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Sony HVR-Z1 / HDR-FX1
Pro and consumer versions of this Sony 3-CCD HDV camcorder.


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Old June 27th, 2006, 02:25 AM   #1
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Zebra setting for broadcast

Hello all,

I have set my Zebra at 75% for PAL broadcast, just want to know anyone else uses this setting. I dont want to get to hot obviously.

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Old June 27th, 2006, 02:48 AM   #2
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It all depends on your own preferences and interpretation of your zebra display - there is no right or wrong!
My preference is to use 90% zebra, but that's just me...

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Old June 27th, 2006, 04:01 AM   #3
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Mine is 100+ setting...... I use a lot of outdoor stuff and if I can get no zebera pattern, I usually think I have good exposure.... but 80-90 percent is also sufficient in daylight and indoors IMHO
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Old June 27th, 2006, 07:46 AM   #4
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Many people set zebras at 80%, especially when doing interviews as that is the proper exposure for skin tones. My preference is to set them at 100% as I just want to know when I am over exposed.
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Old June 27th, 2006, 09:33 AM   #5
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The trouble with lower percentage settings ( I know some cameramen who use 70%) is that the viewfinder gets cluttered with the zebras and can be very distracting - but to each his own...
Like I said, it still comes back to your own interpretation in the end.


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Old June 27th, 2006, 08:29 PM   #6
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To me, 70% is a bit much.... I live by the rule of "If its 80% and higher, then having no lines means its good exposure"

70% gets cluttered IMO, and often can get in the way... but yes, his to his own.
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Old June 28th, 2006, 12:14 AM   #7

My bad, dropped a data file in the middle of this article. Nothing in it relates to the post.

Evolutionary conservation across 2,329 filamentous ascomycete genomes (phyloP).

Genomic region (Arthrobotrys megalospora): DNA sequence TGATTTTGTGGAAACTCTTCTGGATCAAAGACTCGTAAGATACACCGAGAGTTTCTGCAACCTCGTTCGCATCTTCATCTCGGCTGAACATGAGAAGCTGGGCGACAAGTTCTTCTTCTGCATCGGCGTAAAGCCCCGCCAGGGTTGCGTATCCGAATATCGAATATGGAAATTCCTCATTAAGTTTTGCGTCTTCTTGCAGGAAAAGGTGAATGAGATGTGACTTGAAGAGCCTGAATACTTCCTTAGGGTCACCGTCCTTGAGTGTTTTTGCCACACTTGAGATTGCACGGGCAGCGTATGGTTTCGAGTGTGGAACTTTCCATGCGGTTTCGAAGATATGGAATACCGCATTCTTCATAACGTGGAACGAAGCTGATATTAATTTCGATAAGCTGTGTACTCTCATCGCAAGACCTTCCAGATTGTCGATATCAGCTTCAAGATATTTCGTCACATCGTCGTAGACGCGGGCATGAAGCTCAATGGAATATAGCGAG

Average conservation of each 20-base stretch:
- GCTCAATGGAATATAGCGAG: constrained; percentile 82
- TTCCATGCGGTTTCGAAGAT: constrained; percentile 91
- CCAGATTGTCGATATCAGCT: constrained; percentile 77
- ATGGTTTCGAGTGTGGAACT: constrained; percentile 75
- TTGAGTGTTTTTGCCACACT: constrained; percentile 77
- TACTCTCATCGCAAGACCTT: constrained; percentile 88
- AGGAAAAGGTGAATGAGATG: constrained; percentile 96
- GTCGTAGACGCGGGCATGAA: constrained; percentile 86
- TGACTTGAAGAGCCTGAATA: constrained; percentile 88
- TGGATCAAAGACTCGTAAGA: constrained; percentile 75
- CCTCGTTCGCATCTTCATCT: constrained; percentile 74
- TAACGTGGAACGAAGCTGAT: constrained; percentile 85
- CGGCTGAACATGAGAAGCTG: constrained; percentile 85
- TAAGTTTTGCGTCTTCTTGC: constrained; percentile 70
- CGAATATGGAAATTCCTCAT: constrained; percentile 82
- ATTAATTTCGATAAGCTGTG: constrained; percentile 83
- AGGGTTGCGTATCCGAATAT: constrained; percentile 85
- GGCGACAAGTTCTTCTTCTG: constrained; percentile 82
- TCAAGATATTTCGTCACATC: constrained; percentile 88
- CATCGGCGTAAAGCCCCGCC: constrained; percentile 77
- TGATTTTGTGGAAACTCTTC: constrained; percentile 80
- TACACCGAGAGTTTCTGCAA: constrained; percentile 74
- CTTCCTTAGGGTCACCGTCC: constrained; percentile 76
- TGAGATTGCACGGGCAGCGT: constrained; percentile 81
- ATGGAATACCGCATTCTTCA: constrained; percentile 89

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I usually don't even use zebra. I just look at people's faces through the LCD and if there are any points of solid colour (no detail), I iris down a bit. It's worked for me.
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Old June 28th, 2006, 02:09 AM   #8
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We'll im shooting outside, and im worried about overexposing, but i havnt shot dv for a while and understand it hs more leeway than say sony's XDCAM

I guess im wondering do i rely on the zebra or just go stuff it and use my own discretion as im not very comfortable with it. I just shot some greenscreen stuff with 80% letting the zebras just come thru on the skin highlights. DOes this sound like its a correct exposure?

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Old July 1st, 2006, 01:39 AM   #9
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IMHO Brendan, I think only having the lines show on facial highlights is a good guidline.

Remember, always know the tone of the shot. Having a romance film requires a lot of warm lighting and often NO overexposure... so no lines at all...

Faster films can get away with some really cool highlight flashese etc...

Films that show heat, or temperature (ie Summer) would also be known to have the occasional sun flare and blightness etc...
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Old July 1st, 2006, 05:27 AM   #10
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Quote:
Originally Posted by Brendan Sundry
We'll im shooting outside, and im worried about overexposing, but i havnt shot dv for a while and understand it hs more leeway than say sony's XDCAM
Depends on what flavor you are recording to XDCAM. XDCAM refers to the recording media and has nothing to do with image lattitude. If you are concerned about highlight blowouts, just know that XDCAM cameras will give you more image lattitude due to larger sensors. IOW you can expose for the highlights and not completely lose the faces in the dark in the process.

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Old July 4th, 2006, 06:27 PM   #11